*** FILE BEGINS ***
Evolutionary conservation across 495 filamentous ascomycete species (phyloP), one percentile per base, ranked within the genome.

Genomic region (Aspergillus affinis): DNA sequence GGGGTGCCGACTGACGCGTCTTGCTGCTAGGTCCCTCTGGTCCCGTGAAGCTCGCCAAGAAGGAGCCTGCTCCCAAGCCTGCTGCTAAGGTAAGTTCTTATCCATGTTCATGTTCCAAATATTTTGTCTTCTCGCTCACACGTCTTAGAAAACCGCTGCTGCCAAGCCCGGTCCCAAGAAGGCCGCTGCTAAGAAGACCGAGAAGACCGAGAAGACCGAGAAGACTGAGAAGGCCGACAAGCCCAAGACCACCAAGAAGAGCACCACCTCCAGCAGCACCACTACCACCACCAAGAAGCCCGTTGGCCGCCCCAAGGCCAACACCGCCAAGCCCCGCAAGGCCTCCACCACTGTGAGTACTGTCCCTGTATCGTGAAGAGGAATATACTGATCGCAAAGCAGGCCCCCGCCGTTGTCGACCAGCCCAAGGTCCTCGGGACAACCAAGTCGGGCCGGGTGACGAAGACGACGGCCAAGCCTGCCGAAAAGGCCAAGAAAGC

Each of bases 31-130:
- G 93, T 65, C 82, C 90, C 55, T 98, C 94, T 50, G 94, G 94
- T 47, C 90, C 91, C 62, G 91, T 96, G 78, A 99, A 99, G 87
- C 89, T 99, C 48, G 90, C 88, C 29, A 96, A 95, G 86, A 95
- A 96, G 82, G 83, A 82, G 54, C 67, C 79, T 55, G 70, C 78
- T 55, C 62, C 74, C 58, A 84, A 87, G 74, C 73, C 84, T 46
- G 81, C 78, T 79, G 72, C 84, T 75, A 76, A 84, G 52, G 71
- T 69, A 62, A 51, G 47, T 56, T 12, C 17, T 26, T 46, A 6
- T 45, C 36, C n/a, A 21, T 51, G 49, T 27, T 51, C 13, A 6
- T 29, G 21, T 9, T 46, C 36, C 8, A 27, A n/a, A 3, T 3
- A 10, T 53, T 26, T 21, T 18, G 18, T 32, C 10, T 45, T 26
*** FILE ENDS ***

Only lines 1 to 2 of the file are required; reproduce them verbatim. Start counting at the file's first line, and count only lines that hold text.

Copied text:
Evolutionary conservation across 495 filamentous ascomycete species (phyloP), one percentile per base, ranked within the genome.

Genomic region (Aspergillus affinis): DNA sequence GGGGTGCCGACTGACGCGTCTTGCTGCTAGGTCCCTCTGGTCCCGTGAAGCTCGCCAAGAAGGAGCCTGCTCCCAAGCCTGCTGCTAAGGTAAGTTCTTATCCATGTTCATGTTCCAAATATTTTGTCTTCTCGCTCACACGTCTTAGAAAACCGCTGCTGCCAAGCCCGGTCCCAAGAAGGCCGCTGCTAAGAAGACCGAGAAGACCGAGAAGACCGAGAAGACTGAGAAGGCCGACAAGCCCAAGACCACCAAGAAGAGCACCACCTCCAGCAGCACCACTACCACCACCAAGAAGCCCGTTGGCCGCCCCAAGGCCAACACCGCCAAGCCCCGCAAGGCCTCCACCACTGTGAGTACTGTCCCTGTATCGTGAAGAGGAATATACTGATCGCAAAGCAGGCCCCCGCCGTTGTCGACCAGCCCAAGGTCCTCGGGACAACCAAGTCGGGCCGGGTGACGAAGACGACGGCCAAGCCTGCCGAAAAGGCCAAGAAAGC